9 Things Passive-Aggressive People Do
They mask their resentment with a smile.
Posted Sep 04, 2015
While an occasional passive-aggressive approach to life's problems isn't unusual, manipulation and indirect communication are a way of life for some people. Passive-aggressive people often go undetected in the office and in their social circles—at least initially—because they disguise their seething hostility with a pleasant demeanor.
Here are nine things, though, that only passive-aggressive people do:
1. Deliberately "Forget" to Do Things
Passive-aggressive people prefer to be viewed as "absentminded" rather than disagreeable. Instead of declining to work on a project, a passive-aggressive co-worker may claim he forgot about the deadline. Or a passive-aggressive friend may say she forgot to make reservations for the restaurant you'd been talking about because she didn't actually want to go.
2. Say Yes When They Have No Intention of Following Through
In an effort to look like people-pleasers, passive-aggressive people rarely say no. They may ignore an invitation altogether only to claim later that they never received it. They often robustly agree to face-to-face invites—even for things they have no desire to do. To escape their obligations, they may then cancel plans at the last minute by feigning an illness or emergency.
3. Engage in Backstabbing Behavior
It's not that passive-aggressive people don't share their opinions—it's that they don't share them in an upfront manner. They're likely to complain to everyone except the person they're complaining about. Their indirect approach hurts relationships and does nothing to solve problems.
4. Are Inefficient on Purpose
Passive-aggressive people are stubborn. When they don't want to do something, they often become as inefficient as possible to avoid getting the job done. Rather than say, "I'm having trouble with this project," a passive-aggressive person may procrastinate on purpose in the hope that someone else will take over.
5. Mask Their Resentment With a Smile
Passive-aggressive people don't express their anger or displeasure in an open manner. Many of them have years of resentment and bitterness built up, often lurking just beneath a phony smile. No matter how much they disagree with what you're saying, they'll work hard to appear as though they fully support your statements.
6. Seek Revenge
Hidden beneath their outwardly agreeable personas is a desire to punish those who have hurt them. Passive-aggressive people often go to great lengths to retaliate against individuals they believe have taken advantage of them. Their plots for revenge are often indirect—an anonymous angry email or a nasty rumor spread through the office are just a couple of the approaches they may take.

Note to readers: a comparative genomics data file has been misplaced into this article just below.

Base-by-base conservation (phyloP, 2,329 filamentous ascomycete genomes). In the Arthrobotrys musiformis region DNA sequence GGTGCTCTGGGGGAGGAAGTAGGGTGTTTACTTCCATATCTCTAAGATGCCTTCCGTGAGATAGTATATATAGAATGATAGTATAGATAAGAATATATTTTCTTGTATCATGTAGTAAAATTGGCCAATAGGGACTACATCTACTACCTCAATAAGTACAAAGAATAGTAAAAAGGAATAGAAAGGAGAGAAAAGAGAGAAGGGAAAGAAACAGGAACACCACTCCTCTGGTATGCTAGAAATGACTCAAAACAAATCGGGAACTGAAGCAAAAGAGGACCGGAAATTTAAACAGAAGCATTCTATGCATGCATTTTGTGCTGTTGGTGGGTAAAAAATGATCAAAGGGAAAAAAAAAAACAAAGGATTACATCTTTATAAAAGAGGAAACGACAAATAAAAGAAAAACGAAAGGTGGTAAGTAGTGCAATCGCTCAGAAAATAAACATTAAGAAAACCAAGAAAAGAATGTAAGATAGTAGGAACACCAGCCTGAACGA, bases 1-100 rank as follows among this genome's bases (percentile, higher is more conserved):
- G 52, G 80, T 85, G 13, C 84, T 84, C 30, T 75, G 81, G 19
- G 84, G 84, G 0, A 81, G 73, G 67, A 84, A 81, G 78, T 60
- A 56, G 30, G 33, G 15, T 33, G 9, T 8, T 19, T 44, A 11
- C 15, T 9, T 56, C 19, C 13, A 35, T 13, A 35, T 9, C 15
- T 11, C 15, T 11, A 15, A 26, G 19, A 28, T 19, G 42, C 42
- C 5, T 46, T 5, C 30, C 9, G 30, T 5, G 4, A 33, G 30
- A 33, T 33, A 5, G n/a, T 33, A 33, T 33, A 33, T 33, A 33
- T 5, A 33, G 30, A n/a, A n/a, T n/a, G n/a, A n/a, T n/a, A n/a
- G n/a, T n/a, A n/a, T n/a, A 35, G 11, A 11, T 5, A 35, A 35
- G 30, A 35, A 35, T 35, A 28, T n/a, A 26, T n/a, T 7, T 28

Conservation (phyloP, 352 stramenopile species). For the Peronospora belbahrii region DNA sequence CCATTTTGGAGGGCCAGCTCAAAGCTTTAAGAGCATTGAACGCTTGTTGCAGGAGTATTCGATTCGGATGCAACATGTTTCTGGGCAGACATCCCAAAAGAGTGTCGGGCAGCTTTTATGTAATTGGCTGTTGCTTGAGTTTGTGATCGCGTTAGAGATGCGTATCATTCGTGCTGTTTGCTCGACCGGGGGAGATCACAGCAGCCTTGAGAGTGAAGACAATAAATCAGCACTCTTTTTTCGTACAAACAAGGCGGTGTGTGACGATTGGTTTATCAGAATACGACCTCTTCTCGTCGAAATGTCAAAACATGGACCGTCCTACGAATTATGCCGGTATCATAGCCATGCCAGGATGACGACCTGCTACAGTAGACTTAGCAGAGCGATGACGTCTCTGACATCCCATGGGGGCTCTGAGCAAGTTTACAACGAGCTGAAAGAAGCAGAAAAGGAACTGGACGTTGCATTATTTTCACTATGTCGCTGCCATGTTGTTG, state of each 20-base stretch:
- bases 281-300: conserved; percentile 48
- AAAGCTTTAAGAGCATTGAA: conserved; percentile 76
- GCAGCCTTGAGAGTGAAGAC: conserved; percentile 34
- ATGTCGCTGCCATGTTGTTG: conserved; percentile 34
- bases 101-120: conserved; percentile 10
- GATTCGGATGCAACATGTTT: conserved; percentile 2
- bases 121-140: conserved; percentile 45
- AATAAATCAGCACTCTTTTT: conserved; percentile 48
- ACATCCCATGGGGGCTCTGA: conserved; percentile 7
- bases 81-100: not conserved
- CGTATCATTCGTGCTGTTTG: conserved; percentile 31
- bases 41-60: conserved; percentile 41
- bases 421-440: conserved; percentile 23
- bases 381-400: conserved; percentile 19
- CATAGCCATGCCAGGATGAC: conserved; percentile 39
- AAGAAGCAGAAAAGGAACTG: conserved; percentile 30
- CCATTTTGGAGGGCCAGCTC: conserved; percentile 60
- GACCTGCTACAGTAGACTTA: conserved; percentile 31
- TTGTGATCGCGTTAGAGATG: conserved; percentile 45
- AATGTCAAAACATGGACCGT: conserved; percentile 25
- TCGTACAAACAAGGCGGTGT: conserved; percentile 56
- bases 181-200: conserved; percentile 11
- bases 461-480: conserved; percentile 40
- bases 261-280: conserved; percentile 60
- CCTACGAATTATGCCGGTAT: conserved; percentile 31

7. Exhibit Learned Helplessness
Passive-aggressive people don't believe they have much control over the events in their lives. Rather than take steps to solve problems, they convince themselves, "There's no use trying because I can't do anything about it anyway." This passive approach unnecessarily subjects them to more hardship and, unfortunately, many of their negative predictions turn into self-fulfilling prophecies.
8. Go to Great Lengths to Avoid Confrontation
Even when they're deeply offended, passive-aggressive people avoid direct confrontation. Sometimes, they offer incongruent communication, by saying things like, "That's fine. Whatever!" or "Well, if you don't care about my feelings, then I guess you don't need to do that." They allow others to treat them poorly and refuse to admit their feelings are hurt.
9. Manipulate People
Passive-aggressive people struggle to ask for what they want and resort to manipulative tactics to get their needs met. Instead of asking for help carrying a box, a passive-aggressive person may complain, "I'm probably going to hurt my back carrying that box upstairs all by myself." They don't mind others feeling sorry for them or taking pity on them—as long as it works to get their needs met.
Addressing Passive-Aggressive Behavior
If you're prone to taking a passive-aggressive approach to life, there are steps you can take to become more assertive. When your words are in line with your emotions and your behavior, you'll enjoy a much more authentic life. And if you spot signs of a passive-aggressive co-worker, friend, or family member, be willing to hold that person accountable. Allowing passive-aggressive people to shirk responsibility or avoid confrontation only reinforces their behavior.